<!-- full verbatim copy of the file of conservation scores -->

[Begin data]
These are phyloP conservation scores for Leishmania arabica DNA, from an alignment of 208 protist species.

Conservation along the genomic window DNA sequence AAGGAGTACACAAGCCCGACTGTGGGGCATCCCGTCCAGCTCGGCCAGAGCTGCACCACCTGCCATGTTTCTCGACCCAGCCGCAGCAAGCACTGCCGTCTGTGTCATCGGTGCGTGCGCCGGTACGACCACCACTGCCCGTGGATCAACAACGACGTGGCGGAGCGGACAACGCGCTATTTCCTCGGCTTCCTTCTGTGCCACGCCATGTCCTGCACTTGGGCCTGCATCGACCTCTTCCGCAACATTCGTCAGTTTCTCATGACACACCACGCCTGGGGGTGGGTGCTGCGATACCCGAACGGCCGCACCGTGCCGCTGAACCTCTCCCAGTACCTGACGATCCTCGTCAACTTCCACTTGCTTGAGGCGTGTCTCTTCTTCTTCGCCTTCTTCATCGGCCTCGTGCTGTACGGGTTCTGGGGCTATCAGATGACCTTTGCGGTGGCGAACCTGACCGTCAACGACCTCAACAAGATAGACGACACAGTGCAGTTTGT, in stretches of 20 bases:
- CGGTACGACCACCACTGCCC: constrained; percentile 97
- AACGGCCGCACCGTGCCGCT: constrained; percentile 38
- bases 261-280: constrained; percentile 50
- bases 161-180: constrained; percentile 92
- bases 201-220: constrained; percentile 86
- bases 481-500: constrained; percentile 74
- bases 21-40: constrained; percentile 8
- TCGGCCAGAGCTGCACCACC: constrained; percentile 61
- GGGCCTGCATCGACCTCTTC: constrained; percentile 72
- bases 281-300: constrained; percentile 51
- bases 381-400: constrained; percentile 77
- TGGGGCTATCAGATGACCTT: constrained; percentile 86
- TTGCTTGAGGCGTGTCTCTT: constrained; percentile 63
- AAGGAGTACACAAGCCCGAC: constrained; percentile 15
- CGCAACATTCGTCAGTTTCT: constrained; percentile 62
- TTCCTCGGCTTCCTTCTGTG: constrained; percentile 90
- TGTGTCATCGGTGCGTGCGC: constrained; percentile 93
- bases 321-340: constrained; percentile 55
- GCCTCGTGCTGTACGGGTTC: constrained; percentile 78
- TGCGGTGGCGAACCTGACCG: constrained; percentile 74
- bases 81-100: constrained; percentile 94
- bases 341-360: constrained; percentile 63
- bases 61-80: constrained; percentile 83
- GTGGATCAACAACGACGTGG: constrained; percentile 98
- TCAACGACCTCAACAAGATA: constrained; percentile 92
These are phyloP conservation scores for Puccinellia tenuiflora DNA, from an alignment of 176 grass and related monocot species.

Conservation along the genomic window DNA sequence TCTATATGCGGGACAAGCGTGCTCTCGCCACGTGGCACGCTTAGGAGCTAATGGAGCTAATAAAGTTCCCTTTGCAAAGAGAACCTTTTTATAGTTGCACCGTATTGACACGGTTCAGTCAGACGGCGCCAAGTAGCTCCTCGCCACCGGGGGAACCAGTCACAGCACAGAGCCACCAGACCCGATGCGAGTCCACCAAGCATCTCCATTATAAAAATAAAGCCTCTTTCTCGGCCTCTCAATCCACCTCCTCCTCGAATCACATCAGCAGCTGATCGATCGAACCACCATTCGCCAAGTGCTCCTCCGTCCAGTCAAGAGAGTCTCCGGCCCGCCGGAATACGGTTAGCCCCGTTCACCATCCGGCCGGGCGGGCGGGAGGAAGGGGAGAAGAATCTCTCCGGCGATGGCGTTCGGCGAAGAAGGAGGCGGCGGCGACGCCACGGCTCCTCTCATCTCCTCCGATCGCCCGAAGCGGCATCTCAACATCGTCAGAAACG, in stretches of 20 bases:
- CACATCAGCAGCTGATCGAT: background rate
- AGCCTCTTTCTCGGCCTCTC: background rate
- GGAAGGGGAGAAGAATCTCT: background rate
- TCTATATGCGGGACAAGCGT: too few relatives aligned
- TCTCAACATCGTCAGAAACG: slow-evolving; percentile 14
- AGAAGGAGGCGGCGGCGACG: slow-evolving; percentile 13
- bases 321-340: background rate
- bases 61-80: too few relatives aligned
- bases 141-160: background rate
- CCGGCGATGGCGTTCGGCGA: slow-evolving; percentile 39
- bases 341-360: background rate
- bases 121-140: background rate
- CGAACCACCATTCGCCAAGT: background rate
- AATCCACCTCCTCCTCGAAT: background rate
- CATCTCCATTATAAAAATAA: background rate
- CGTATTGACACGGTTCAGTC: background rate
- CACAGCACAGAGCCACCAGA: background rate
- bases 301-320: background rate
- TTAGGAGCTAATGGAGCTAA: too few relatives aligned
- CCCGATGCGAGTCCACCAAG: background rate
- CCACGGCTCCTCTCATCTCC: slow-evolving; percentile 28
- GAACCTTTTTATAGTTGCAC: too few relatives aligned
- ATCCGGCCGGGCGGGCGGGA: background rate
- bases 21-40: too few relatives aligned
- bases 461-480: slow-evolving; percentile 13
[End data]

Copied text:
These are phyloP conservation scores for Leishmania arabica DNA, from an alignment of 208 protist species.

Conservation along the genomic window DNA sequence AAGGAGTACACAAGCCCGACTGTGGGGCATCCCGTCCAGCTCGGCCAGAGCTGCACCACCTGCCATGTTTCTCGACCCAGCCGCAGCAAGCACTGCCGTCTGTGTCATCGGTGCGTGCGCCGGTACGACCACCACTGCCCGTGGATCAACAACGACGTGGCGGAGCGGACAACGCGCTATTTCCTCGGCTTCCTTCTGTGCCACGCCATGTCCTGCACTTGGGCCTGCATCGACCTCTTCCGCAACATTCGTCAGTTTCTCATGACACACCACGCCTGGGGGTGGGTGCTGCGATACCCGAACGGCCGCACCGTGCCGCTGAACCTCTCCCAGTACCTGACGATCCTCGTCAACTTCCACTTGCTTGAGGCGTGTCTCTTCTTCTTCGCCTTCTTCATCGGCCTCGTGCTGTACGGGTTCTGGGGCTATCAGATGACCTTTGCGGTGGCGAACCTGACCGTCAACGACCTCAACAAGATAGACGACACAGTGCAGTTTGT, in stretches of 20 bases:
- CGGTACGACCACCACTGCCC: constrained; percentile 97
- AACGGCCGCACCGTGCCGCT: constrained; percentile 38
- bases 261-280: constrained; percentile 50
- bases 161-180: constrained; percentile 92
- bases 201-220: constrained; percentile 86
- bases 481-500: constrained; percentile 74
- bases 21-40: constrained; percentile 8
- TCGGCCAGAGCTGCACCACC: constrained; percentile 61
- GGGCCTGCATCGACCTCTTC: constrained; percentile 72
- bases 281-300: constrained; percentile 51
- bases 381-400: constrained; percentile 77
- TGGGGCTATCAGATGACCTT: constrained; percentile 86
- TTGCTTGAGGCGTGTCTCTT: constrained; percentile 63
- AAGGAGTACACAAGCCCGAC: constrained; percentile 15
- CGCAACATTCGTCAGTTTCT: constrained; percentile 62
- TTCCTCGGCTTCCTTCTGTG: constrained; percentile 90
- TGTGTCATCGGTGCGTGCGC: constrained; percentile 93
- bases 321-340: constrained; percentile 55
- GCCTCGTGCTGTACGGGTTC: constrained; percentile 78
- TGCGGTGGCGAACCTGACCG: constrained; percentile 74
- bases 81-100: constrained; percentile 94
- bases 341-360: constrained; percentile 63
- bases 61-80: constrained; percentile 83
- GTGGATCAACAACGACGTGG: constrained; percentile 98
- TCAACGACCTCAACAAGATA: constrained; percentile 92
These are phyloP conservation scores for Puccinellia tenuiflora DNA, from an alignment of 176 grass and related monocot species.

Conservation along the genomic window DNA sequence TCTATATGCGGGACAAGCGTGCTCTCGCCACGTGGCACGCTTAGGAGCTAATGGAGCTAATAAAGTTCCCTTTGCAAAGAGAACCTTTTTATAGTTGCACCGTATTGACACGGTTCAGTCAGACGGCGCCAAGTAGCTCCTCGCCACCGGGGGAACCAGTCACAGCACAGAGCCACCAGACCCGATGCGAGTCCACCAAGCATCTCCATTATAAAAATAAAGCCTCTTTCTCGGCCTCTCAATCCACCTCCTCCTCGAATCACATCAGCAGCTGATCGATCGAACCACCATTCGCCAAGTGCTCCTCCGTCCAGTCAAGAGAGTCTCCGGCCCGCCGGAATACGGTTAGCCCCGTTCACCATCCGGCCGGGCGGGCGGGAGGAAGGGGAGAAGAATCTCTCCGGCGATGGCGTTCGGCGAAGAAGGAGGCGGCGGCGACGCCACGGCTCCTCTCATCTCCTCCGATCGCCCGAAGCGGCATCTCAACATCGTCAGAAACG, in stretches of 20 bases:
- CACATCAGCAGCTGATCGAT: background rate
- AGCCTCTTTCTCGGCCTCTC: background rate
- GGAAGGGGAGAAGAATCTCT: background rate
- TCTATATGCGGGACAAGCGT: too few relatives aligned
- TCTCAACATCGTCAGAAACG: slow-evolving; percentile 14
- AGAAGGAGGCGGCGGCGACG: slow-evolving; percentile 13
- bases 321-340: background rate
- bases 61-80: too few relatives aligned
- bases 141-160: background rate
- CCGGCGATGGCGTTCGGCGA: slow-evolving; percentile 39
- bases 341-360: background rate
- bases 121-140: background rate
- CGAACCACCATTCGCCAAGT: background rate
- AATCCACCTCCTCCTCGAAT: background rate
- CATCTCCATTATAAAAATAA: background rate
- CGTATTGACACGGTTCAGTC: background rate
- CACAGCACAGAGCCACCAGA: background rate
- bases 301-320: background rate
- TTAGGAGCTAATGGAGCTAA: too few relatives aligned
- CCCGATGCGAGTCCACCAAG: background rate
- CCACGGCTCCTCTCATCTCC: slow-evolving; percentile 28
- GAACCTTTTTATAGTTGCAC: too few relatives aligned
- ATCCGGCCGGGCGGGCGGGA: background rate
- bases 21-40: too few relatives aligned
- bases 461-480: slow-evolving; percentile 13